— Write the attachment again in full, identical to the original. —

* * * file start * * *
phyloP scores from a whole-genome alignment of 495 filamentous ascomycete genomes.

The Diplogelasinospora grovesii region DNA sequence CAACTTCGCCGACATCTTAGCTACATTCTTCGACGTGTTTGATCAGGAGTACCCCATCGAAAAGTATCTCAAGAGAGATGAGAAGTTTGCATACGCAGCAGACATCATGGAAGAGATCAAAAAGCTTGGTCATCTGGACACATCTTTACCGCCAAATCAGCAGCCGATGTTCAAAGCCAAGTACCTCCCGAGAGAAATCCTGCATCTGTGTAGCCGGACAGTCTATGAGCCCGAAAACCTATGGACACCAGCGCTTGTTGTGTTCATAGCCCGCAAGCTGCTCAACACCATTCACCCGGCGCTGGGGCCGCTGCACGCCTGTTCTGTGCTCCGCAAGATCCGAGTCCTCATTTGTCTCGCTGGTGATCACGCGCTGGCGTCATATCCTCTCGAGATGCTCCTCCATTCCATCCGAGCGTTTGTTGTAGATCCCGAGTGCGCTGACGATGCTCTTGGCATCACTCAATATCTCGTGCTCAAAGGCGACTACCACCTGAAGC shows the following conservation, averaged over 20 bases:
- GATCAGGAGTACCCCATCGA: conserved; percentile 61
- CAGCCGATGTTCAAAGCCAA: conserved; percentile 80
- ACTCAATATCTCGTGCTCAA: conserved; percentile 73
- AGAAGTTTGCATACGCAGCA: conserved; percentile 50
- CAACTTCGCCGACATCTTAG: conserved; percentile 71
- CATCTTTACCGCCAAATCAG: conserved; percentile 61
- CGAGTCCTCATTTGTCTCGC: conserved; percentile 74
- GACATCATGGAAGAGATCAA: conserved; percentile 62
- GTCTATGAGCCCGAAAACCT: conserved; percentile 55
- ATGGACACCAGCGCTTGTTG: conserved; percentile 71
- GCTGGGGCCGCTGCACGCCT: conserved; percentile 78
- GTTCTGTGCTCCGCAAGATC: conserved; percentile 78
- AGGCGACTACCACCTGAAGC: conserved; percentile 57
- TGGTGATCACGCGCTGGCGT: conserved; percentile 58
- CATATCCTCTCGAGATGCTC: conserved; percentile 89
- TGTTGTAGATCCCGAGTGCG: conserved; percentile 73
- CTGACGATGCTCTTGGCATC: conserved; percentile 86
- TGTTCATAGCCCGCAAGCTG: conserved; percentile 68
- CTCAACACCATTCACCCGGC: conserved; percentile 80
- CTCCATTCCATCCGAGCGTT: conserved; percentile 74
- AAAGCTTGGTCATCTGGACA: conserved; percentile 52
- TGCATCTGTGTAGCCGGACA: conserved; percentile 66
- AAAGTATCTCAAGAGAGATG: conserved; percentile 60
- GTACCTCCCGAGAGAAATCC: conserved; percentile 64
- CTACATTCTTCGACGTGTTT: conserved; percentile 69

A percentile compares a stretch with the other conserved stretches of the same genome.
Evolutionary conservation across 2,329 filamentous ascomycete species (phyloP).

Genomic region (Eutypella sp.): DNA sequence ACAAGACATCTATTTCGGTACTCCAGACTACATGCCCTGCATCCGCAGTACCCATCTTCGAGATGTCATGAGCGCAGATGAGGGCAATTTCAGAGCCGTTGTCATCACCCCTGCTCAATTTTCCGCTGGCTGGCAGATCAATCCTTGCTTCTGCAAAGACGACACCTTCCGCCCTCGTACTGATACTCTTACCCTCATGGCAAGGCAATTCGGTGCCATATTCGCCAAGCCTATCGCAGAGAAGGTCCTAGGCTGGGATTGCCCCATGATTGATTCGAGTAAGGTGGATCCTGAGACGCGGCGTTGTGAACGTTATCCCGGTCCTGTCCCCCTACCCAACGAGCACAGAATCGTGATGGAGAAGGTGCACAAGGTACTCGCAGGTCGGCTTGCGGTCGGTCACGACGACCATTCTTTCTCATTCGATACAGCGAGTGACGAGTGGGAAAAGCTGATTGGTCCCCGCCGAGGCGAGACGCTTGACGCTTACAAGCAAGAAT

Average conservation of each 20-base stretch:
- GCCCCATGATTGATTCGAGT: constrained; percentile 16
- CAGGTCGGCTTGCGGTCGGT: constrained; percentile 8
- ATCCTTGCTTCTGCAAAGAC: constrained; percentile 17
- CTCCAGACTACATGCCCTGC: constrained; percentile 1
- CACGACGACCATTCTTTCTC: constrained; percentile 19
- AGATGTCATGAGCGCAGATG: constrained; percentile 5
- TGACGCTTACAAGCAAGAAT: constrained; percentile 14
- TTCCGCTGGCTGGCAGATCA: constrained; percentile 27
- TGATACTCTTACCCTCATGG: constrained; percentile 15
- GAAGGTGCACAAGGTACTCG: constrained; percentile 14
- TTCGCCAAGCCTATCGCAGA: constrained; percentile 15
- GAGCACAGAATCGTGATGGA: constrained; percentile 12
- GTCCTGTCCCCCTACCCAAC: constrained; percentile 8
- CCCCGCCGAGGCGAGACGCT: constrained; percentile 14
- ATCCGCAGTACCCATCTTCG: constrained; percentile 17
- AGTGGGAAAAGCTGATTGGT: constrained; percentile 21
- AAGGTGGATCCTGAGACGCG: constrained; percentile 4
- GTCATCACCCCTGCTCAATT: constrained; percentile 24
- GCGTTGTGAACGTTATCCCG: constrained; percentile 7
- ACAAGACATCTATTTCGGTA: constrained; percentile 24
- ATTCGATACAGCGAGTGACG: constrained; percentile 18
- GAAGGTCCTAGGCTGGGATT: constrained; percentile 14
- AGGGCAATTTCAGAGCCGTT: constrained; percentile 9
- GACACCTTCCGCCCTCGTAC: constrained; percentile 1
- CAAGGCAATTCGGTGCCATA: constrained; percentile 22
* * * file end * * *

phyloP scores from a whole-genome alignment of 495 filamentous ascomycete genomes.

The Diplogelasinospora grovesii region DNA sequence CAACTTCGCCGACATCTTAGCTACATTCTTCGACGTGTTTGATCAGGAGTACCCCATCGAAAAGTATCTCAAGAGAGATGAGAAGTTTGCATACGCAGCAGACATCATGGAAGAGATCAAAAAGCTTGGTCATCTGGACACATCTTTACCGCCAAATCAGCAGCCGATGTTCAAAGCCAAGTACCTCCCGAGAGAAATCCTGCATCTGTGTAGCCGGACAGTCTATGAGCCCGAAAACCTATGGACACCAGCGCTTGTTGTGTTCATAGCCCGCAAGCTGCTCAACACCATTCACCCGGCGCTGGGGCCGCTGCACGCCTGTTCTGTGCTCCGCAAGATCCGAGTCCTCATTTGTCTCGCTGGTGATCACGCGCTGGCGTCATATCCTCTCGAGATGCTCCTCCATTCCATCCGAGCGTTTGTTGTAGATCCCGAGTGCGCTGACGATGCTCTTGGCATCACTCAATATCTCGTGCTCAAAGGCGACTACCACCTGAAGC shows the following conservation, averaged over 20 bases:
- GATCAGGAGTACCCCATCGA: conserved; percentile 61
- CAGCCGATGTTCAAAGCCAA: conserved; percentile 80
- ACTCAATATCTCGTGCTCAA: conserved; percentile 73
- AGAAGTTTGCATACGCAGCA: conserved; percentile 50
- CAACTTCGCCGACATCTTAG: conserved; percentile 71
- CATCTTTACCGCCAAATCAG: conserved; percentile 61
- CGAGTCCTCATTTGTCTCGC: conserved; percentile 74
- GACATCATGGAAGAGATCAA: conserved; percentile 62
- GTCTATGAGCCCGAAAACCT: conserved; percentile 55
- ATGGACACCAGCGCTTGTTG: conserved; percentile 71
- GCTGGGGCCGCTGCACGCCT: conserved; percentile 78
- GTTCTGTGCTCCGCAAGATC: conserved; percentile 78
- AGGCGACTACCACCTGAAGC: conserved; percentile 57
- TGGTGATCACGCGCTGGCGT: conserved; percentile 58
- CATATCCTCTCGAGATGCTC: conserved; percentile 89
- TGTTGTAGATCCCGAGTGCG: conserved; percentile 73
- CTGACGATGCTCTTGGCATC: conserved; percentile 86
- TGTTCATAGCCCGCAAGCTG: conserved; percentile 68
- CTCAACACCATTCACCCGGC: conserved; percentile 80
- CTCCATTCCATCCGAGCGTT: conserved; percentile 74
- AAAGCTTGGTCATCTGGACA: conserved; percentile 52
- TGCATCTGTGTAGCCGGACA: conserved; percentile 66
- AAAGTATCTCAAGAGAGATG: conserved; percentile 60
- GTACCTCCCGAGAGAAATCC: conserved; percentile 64
- CTACATTCTTCGACGTGTTT: conserved; percentile 69

A percentile compares a stretch with the other conserved stretches of the same genome.
Evolutionary conservation across 2,329 filamentous ascomycete species (phyloP).

Genomic region (Eutypella sp.): DNA sequence ACAAGACATCTATTTCGGTACTCCAGACTACATGCCCTGCATCCGCAGTACCCATCTTCGAGATGTCATGAGCGCAGATGAGGGCAATTTCAGAGCCGTTGTCATCACCCCTGCTCAATTTTCCGCTGGCTGGCAGATCAATCCTTGCTTCTGCAAAGACGACACCTTCCGCCCTCGTACTGATACTCTTACCCTCATGGCAAGGCAATTCGGTGCCATATTCGCCAAGCCTATCGCAGAGAAGGTCCTAGGCTGGGATTGCCCCATGATTGATTCGAGTAAGGTGGATCCTGAGACGCGGCGTTGTGAACGTTATCCCGGTCCTGTCCCCCTACCCAACGAGCACAGAATCGTGATGGAGAAGGTGCACAAGGTACTCGCAGGTCGGCTTGCGGTCGGTCACGACGACCATTCTTTCTCATTCGATACAGCGAGTGACGAGTGGGAAAAGCTGATTGGTCCCCGCCGAGGCGAGACGCTTGACGCTTACAAGCAAGAAT

Average conservation of each 20-base stretch:
- GCCCCATGATTGATTCGAGT: constrained; percentile 16
- CAGGTCGGCTTGCGGTCGGT: constrained; percentile 8
- ATCCTTGCTTCTGCAAAGAC: constrained; percentile 17
- CTCCAGACTACATGCCCTGC: constrained; percentile 1
- CACGACGACCATTCTTTCTC: constrained; percentile 19
- AGATGTCATGAGCGCAGATG: constrained; percentile 5
- TGACGCTTACAAGCAAGAAT: constrained; percentile 14
- TTCCGCTGGCTGGCAGATCA: constrained; percentile 27
- TGATACTCTTACCCTCATGG: constrained; percentile 15
- GAAGGTGCACAAGGTACTCG: constrained; percentile 14
- TTCGCCAAGCCTATCGCAGA: constrained; percentile 15
- GAGCACAGAATCGTGATGGA: constrained; percentile 12
- GTCCTGTCCCCCTACCCAAC: constrained; percentile 8
- CCCCGCCGAGGCGAGACGCT: constrained; percentile 14
- ATCCGCAGTACCCATCTTCG: constrained; percentile 17
- AGTGGGAAAAGCTGATTGGT: constrained; percentile 21
- AAGGTGGATCCTGAGACGCG: constrained; percentile 4
- GTCATCACCCCTGCTCAATT: constrained; percentile 24
- GCGTTGTGAACGTTATCCCG: constrained; percentile 7
- ACAAGACATCTATTTCGGTA: constrained; percentile 24
- ATTCGATACAGCGAGTGACG: constrained; percentile 18
- GAAGGTCCTAGGCTGGGATT: constrained; percentile 14
- AGGGCAATTTCAGAGCCGTT: constrained; percentile 9
- GACACCTTCCGCCCTCGTAC: constrained; percentile 1
- CAAGGCAATTCGGTGCCATA: constrained; percentile 22